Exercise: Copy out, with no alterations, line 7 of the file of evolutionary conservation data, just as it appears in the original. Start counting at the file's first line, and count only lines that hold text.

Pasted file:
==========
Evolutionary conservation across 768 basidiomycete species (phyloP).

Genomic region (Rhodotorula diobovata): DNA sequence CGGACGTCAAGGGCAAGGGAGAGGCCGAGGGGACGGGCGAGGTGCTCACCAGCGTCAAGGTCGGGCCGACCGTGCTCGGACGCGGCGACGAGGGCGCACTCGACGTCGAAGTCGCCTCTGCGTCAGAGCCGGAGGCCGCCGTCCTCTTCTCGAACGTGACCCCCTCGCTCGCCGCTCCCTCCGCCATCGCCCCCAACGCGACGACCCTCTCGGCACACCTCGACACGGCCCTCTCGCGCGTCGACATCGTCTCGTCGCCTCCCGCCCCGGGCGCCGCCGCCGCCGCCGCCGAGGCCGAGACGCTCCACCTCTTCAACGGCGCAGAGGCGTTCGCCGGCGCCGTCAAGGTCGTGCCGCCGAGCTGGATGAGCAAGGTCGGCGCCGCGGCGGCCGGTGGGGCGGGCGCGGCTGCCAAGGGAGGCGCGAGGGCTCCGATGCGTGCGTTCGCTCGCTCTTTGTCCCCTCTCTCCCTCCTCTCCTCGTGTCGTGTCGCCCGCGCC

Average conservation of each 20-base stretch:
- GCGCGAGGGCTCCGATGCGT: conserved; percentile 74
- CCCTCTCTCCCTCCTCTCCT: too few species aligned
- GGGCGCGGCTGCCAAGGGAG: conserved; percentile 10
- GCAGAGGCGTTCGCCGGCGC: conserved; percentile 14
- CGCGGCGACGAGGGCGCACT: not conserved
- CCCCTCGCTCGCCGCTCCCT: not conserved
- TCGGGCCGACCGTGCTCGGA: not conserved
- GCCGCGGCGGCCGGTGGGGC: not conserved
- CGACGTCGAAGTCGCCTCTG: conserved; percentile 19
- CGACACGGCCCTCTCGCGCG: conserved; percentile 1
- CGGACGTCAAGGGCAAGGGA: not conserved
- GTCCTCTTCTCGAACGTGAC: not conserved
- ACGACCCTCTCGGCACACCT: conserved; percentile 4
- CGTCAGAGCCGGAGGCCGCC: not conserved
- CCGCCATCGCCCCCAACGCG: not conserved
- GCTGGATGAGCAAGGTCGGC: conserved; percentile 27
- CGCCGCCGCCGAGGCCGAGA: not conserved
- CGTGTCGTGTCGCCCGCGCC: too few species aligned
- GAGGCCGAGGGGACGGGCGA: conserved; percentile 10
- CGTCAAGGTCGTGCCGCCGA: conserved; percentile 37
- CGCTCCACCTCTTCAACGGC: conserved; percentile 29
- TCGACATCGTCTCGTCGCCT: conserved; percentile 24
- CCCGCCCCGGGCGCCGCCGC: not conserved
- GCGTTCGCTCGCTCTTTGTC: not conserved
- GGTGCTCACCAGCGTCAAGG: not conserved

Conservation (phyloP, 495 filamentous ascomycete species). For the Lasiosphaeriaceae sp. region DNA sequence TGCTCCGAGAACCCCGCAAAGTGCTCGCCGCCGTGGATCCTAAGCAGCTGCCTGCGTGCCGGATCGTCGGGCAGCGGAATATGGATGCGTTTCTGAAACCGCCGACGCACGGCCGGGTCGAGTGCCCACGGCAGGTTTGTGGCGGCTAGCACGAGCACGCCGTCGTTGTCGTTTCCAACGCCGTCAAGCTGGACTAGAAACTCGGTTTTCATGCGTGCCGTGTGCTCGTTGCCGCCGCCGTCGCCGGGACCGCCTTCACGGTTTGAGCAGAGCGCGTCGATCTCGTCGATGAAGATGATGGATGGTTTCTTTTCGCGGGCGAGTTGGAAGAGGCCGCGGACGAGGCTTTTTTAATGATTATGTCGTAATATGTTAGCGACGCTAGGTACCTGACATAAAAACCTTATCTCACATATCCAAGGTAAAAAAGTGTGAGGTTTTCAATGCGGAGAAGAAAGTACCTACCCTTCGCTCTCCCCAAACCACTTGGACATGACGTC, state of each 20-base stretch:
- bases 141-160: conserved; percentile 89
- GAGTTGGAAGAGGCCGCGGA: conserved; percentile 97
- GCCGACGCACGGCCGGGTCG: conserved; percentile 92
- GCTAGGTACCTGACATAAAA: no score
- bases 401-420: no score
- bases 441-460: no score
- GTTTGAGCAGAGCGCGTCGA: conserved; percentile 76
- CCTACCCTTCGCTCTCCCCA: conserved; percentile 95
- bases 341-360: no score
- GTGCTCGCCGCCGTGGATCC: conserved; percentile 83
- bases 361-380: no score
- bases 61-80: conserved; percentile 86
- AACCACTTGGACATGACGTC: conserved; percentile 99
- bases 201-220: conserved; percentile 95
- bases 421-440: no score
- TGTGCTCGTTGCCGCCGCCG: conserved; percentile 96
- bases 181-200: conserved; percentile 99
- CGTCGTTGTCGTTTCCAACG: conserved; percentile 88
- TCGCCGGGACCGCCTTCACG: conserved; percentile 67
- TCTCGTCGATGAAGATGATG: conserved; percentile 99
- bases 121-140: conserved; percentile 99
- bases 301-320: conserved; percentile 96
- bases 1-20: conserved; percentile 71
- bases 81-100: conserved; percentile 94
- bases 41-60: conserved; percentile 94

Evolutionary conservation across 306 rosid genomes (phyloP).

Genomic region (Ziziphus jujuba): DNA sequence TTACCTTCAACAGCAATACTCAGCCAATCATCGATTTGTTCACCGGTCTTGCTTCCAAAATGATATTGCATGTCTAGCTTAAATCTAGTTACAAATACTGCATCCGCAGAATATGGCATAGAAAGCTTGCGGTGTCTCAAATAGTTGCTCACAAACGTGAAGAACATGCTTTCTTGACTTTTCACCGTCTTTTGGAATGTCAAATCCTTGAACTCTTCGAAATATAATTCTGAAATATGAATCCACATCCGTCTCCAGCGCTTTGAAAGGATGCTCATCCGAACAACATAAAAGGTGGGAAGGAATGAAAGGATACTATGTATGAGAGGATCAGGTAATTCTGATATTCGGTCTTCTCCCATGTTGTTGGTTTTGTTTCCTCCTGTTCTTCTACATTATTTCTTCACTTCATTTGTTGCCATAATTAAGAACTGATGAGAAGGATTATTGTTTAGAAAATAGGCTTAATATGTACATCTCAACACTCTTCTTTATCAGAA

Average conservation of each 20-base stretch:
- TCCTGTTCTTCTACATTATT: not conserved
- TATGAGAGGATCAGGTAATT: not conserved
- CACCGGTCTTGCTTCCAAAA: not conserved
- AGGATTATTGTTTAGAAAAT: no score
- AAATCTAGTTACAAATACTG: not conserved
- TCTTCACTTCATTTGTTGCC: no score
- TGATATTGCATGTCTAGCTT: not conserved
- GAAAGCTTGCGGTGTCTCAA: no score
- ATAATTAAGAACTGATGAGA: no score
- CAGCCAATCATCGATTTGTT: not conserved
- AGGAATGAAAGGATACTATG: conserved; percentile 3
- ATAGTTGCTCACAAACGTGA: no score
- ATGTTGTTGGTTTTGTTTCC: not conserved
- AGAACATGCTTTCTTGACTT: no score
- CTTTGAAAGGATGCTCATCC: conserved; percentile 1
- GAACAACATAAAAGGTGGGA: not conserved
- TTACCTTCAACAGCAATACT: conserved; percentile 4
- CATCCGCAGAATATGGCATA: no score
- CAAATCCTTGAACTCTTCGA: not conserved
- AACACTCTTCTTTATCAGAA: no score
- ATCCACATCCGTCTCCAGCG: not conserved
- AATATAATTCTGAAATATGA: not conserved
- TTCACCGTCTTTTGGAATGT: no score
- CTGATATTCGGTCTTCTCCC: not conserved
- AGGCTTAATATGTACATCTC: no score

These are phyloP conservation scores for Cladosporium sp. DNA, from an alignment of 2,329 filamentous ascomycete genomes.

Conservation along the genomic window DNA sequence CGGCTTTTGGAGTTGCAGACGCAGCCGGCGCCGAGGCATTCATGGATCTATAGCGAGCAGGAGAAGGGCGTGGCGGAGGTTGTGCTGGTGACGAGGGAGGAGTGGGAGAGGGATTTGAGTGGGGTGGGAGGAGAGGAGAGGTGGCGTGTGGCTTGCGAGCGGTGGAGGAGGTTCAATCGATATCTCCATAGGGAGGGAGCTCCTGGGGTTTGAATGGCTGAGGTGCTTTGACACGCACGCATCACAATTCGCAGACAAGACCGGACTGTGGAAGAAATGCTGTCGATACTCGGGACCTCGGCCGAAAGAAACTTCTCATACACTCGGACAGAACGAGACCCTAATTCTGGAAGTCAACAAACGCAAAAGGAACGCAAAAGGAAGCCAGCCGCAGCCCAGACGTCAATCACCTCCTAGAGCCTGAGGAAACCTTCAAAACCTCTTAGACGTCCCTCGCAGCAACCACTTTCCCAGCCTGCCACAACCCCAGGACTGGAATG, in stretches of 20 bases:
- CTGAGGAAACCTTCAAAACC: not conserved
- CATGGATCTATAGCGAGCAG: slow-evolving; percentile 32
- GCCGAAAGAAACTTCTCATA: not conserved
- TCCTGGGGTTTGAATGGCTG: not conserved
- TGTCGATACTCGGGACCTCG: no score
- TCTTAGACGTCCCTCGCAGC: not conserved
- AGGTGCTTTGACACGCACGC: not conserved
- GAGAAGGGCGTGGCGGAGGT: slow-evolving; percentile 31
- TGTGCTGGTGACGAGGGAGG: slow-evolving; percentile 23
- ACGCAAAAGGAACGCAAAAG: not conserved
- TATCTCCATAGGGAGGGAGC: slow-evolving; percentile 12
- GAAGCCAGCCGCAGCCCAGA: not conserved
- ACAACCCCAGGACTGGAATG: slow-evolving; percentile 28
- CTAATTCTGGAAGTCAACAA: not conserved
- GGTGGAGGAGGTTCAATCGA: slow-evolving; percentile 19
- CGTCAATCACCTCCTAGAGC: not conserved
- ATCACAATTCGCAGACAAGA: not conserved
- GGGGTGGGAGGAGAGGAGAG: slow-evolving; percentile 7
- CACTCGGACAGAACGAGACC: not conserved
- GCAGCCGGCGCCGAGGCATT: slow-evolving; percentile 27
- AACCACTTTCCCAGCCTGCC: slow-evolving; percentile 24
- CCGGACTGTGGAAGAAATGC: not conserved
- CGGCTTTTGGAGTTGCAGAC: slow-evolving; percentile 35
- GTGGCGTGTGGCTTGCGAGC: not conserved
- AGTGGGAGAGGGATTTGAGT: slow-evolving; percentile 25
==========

- GCAGAGGCGTTCGCCGGCGC: conserved; percentile 14